The Supply Chain Daily provides a curated overview of Panjiva's research and insights covering global trade policy, the logistics sector and industrial supply chains, and draws from global shipping and freight data.
Stockpiling for now, Vietnam for later as US seaborne supply chains evolve
U.S. seaborne imports returned to growth in July with 1.5% increase year over year after a 2.5% decline in June. Imports from China continued to slide with a 3.0% reduction compared to a 3.3% fall in the second quarter. That was offset by an increase in shipments from Asia excluding China, which climbed 11.5% as companies switched sourcing to Vietnam — imports from which rose 28.5% to a record number of shipments — as well as India and Thailand where imports climbed 17.6% and 16.0%, respectively.
There are signs of stockpiling in consumer goods as a response to the May breakdown in U.S.-China talks, rather than the more recent announcements from U.S. President Donald Trump at the end of July. Stockpiling likely drove a 7.5% year-over-year increase in apparel imports from all countries in July as well as an 18.5% surge in imports of toys. Shipments of electrical and electronics items increased 2.5% in July after a 2.3% fall in the second quarter, likely reflecting concerns about tariffs for consumer electronics devices including laptop PCs.
With tariff increases due Sept. 1, there's not enough time to boost sea freight, forcing importers to consider air freight. It's worth noting that seaborne imports peak in August for back-to-school products and November for holiday shopping products.
Hapag-Lloyd resists the trade war's pull
Container-line Hapag-Lloyd AG reported a 13.1% year-over-year improvement in second-quarter 2019 revenues. That was driven mostly by better shipping rates — volume growth was just 1.7% — which resulted in an improvement in profitability to 11.0% at the EBITDA line from 7.3% a year earlier.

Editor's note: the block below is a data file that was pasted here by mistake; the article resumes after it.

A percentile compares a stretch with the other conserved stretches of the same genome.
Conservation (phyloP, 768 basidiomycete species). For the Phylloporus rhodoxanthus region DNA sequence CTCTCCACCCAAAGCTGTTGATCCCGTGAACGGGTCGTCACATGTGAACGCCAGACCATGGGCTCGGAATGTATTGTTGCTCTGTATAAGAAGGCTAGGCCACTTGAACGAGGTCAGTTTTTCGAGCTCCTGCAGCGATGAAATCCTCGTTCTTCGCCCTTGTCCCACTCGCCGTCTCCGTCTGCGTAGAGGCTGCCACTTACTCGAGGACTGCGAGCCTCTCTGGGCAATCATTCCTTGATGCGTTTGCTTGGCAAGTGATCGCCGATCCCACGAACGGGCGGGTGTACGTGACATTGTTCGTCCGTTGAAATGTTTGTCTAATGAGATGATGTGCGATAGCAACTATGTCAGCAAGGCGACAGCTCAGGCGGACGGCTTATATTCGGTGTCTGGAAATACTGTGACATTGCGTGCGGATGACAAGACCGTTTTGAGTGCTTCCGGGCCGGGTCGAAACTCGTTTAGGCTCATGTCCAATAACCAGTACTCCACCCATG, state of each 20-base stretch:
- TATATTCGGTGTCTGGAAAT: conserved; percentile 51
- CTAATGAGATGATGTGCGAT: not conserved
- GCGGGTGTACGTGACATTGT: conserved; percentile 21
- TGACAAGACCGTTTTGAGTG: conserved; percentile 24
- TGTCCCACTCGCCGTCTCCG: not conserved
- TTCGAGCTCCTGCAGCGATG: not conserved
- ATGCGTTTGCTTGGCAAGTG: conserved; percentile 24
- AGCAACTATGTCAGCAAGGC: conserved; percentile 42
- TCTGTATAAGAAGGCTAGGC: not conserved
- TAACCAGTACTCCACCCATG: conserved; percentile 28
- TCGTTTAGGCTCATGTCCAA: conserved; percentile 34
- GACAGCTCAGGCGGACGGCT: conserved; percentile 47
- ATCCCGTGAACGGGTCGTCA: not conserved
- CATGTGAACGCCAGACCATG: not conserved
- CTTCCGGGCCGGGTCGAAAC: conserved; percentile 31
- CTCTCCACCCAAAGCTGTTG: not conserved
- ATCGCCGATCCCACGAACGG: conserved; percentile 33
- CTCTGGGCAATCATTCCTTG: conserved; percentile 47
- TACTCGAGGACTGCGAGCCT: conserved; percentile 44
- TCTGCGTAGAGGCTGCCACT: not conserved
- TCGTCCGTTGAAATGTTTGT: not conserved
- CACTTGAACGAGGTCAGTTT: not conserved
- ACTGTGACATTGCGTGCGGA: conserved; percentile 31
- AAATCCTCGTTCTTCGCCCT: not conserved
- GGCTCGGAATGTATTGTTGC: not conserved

An expansion in volumes is unlikely to help later in the year due to "active capacity reduction in intra-Asia trade," according to the company's outlook. While the U.S.-China trade war wasn't mentioned specifically by Hapag Lloyd, Panjiva data shows Hapag-Lloyd's China-to-U.S. volumes fell 11.9% year over year in the second quarter and by a further 2.3% in July.
That's been offset by a surge in growth from Asia excluding China with the result that Hapag-Lloyd's second-quarter volume growth on U.S.-inbound routes reached 5.0%, rising to 7.8% in July.
Panjiva Insights: The global trade war's impact and the road ahead
Panjiva held a webinar on Aug. 7 that addressed the impact of the trade war between the U.S. and China on corporate supply chains. Attendees to the call overwhelmingly see the trade war as being a long-term prospect, with 63.8% expecting tariffs and retaliatory actions to last beyond 2020 while less than 10% see an end to hostilities this year. The main three questions asked focused on: the trade war's impact on the holiday season, nontariff tactics being used by the Chinese government and the Trump administration's long-term intent.
The forthcoming expansion of tariffs to all products from Sept. 1 will likely lead to price hikes for consumers ahead of the holiday season, while a 32.5% surge in imports of laptop computers year over year to the U.S. from China in June suggests stockpiling is also underway.
Nontariff tactics from the Chinese government may include the recent relaxation of currency management, the use of an "unreliable entities" list and the direction of state-owned enterprises' purchasing, shown by a 496% year-over-year surge in soybean imports in June while energy imports fell 59.1%.